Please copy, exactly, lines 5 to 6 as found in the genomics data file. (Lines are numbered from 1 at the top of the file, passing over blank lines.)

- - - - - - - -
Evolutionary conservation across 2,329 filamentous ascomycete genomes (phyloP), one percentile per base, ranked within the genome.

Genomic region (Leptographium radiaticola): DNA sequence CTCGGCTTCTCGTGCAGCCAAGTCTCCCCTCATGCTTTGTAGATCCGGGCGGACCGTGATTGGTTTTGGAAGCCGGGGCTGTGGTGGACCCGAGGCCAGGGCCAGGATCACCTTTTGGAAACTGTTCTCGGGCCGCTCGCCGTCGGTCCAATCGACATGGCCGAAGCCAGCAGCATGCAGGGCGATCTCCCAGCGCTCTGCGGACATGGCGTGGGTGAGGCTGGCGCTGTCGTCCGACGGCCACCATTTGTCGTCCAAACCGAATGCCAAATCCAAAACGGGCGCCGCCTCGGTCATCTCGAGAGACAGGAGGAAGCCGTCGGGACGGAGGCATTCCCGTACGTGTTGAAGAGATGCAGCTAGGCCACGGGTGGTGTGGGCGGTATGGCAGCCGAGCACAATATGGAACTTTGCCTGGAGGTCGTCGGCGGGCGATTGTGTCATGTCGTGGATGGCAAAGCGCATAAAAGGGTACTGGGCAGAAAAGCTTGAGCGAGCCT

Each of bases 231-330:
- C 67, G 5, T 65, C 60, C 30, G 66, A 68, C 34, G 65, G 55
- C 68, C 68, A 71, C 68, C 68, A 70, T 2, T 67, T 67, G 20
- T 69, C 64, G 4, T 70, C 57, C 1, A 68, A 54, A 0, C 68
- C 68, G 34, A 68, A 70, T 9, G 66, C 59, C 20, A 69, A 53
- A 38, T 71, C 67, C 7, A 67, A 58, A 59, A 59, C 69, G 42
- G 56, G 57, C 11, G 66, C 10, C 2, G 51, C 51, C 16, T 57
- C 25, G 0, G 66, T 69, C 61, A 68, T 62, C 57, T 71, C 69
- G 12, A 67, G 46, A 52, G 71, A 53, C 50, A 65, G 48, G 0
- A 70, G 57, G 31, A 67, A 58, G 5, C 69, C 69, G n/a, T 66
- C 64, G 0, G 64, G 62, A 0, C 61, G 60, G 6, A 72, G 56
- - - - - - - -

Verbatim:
- C 68, C 68, A 71, C 68, C 68, A 70, T 2, T 67, T 67, G 20
- T 69, C 64, G 4, T 70, C 57, C 1, A 68, A 54, A 0, C 68